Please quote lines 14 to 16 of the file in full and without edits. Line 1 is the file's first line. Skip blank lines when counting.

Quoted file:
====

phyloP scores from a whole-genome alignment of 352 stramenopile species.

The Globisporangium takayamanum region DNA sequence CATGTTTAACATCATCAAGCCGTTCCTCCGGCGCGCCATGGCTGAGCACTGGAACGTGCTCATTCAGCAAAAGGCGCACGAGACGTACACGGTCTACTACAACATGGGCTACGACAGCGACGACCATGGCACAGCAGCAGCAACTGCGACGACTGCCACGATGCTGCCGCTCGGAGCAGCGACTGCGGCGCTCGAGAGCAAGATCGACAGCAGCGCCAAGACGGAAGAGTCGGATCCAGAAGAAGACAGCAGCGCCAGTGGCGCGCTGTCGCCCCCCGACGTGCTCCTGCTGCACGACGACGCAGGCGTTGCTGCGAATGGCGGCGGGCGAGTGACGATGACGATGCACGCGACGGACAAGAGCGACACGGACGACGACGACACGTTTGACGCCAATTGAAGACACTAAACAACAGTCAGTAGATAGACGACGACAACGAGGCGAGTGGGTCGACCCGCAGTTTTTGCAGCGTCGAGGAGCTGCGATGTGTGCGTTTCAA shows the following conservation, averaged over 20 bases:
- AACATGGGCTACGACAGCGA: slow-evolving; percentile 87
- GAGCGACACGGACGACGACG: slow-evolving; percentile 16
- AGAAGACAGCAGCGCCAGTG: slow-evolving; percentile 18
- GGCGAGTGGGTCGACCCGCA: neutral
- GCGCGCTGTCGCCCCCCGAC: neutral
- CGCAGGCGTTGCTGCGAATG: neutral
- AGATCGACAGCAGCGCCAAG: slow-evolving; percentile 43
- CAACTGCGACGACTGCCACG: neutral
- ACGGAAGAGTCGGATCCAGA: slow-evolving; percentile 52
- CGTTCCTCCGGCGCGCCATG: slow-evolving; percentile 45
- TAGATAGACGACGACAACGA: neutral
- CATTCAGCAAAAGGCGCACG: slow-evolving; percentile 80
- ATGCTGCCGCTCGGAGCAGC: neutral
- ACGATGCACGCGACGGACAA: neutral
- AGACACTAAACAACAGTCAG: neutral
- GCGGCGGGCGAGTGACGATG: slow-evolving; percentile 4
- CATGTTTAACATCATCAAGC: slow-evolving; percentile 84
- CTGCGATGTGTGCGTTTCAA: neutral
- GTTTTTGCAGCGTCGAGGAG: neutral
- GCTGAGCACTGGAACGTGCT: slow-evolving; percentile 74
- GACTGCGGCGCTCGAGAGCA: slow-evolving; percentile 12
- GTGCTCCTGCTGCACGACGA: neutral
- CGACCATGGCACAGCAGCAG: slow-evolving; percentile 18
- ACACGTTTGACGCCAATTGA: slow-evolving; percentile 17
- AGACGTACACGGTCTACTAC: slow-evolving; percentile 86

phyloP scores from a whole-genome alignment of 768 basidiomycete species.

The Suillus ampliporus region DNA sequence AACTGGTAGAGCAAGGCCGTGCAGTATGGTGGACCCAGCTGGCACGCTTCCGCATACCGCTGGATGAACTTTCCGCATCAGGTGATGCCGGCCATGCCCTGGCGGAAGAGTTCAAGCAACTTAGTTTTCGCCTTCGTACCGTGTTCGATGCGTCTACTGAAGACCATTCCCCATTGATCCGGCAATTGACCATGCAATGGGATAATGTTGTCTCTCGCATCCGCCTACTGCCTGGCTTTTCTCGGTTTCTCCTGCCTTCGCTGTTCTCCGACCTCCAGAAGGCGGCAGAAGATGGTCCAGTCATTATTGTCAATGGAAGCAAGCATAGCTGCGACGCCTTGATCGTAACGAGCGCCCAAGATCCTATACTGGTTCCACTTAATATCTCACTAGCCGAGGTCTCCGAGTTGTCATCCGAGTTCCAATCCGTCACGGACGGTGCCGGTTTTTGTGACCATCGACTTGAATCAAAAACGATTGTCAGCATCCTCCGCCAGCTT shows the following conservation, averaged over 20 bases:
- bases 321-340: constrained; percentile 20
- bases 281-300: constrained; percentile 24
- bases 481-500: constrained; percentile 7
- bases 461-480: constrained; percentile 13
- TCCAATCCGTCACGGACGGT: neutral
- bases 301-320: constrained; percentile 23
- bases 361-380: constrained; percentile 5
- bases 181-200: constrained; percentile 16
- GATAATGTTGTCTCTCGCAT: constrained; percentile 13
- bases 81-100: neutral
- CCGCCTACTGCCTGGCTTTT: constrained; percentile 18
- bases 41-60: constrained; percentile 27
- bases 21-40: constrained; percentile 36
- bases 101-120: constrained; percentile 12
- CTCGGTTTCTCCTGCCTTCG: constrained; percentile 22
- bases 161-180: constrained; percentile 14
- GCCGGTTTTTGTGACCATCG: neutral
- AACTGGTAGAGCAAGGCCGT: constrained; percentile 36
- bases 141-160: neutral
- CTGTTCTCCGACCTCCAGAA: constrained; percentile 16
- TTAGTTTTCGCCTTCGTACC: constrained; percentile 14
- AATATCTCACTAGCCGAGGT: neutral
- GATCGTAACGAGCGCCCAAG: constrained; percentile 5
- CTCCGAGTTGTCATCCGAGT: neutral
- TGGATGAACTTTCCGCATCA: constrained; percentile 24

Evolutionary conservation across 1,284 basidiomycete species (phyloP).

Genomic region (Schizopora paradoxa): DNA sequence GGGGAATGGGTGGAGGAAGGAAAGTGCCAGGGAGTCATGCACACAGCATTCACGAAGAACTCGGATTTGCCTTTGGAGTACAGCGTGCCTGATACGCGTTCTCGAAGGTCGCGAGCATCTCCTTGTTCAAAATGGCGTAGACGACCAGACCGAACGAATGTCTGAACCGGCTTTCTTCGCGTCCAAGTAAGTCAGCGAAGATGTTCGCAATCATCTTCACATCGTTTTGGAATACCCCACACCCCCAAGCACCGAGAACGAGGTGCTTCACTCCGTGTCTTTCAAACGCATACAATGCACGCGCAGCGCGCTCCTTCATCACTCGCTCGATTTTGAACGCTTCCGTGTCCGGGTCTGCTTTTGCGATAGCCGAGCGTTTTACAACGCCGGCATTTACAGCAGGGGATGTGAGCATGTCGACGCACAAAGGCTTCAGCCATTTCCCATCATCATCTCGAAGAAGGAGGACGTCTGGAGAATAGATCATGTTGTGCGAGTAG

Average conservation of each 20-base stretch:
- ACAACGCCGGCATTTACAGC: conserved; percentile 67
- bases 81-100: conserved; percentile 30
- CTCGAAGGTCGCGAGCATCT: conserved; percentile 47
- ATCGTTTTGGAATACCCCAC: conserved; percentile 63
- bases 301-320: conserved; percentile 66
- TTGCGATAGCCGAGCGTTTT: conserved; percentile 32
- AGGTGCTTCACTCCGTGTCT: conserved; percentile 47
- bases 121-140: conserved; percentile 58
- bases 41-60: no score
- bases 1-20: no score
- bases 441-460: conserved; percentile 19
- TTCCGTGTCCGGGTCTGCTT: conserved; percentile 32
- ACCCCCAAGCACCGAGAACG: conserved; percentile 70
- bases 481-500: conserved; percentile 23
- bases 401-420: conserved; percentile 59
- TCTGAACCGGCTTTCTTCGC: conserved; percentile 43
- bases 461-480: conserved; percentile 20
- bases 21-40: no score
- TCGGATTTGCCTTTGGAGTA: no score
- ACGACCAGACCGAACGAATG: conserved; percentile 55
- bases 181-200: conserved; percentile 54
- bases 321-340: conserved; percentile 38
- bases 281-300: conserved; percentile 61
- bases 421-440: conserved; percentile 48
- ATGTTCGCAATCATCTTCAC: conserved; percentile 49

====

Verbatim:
- CATTCAGCAAAAGGCGCACG: slow-evolving; percentile 80
- ATGCTGCCGCTCGGAGCAGC: neutral
- ACGATGCACGCGACGGACAA: neutral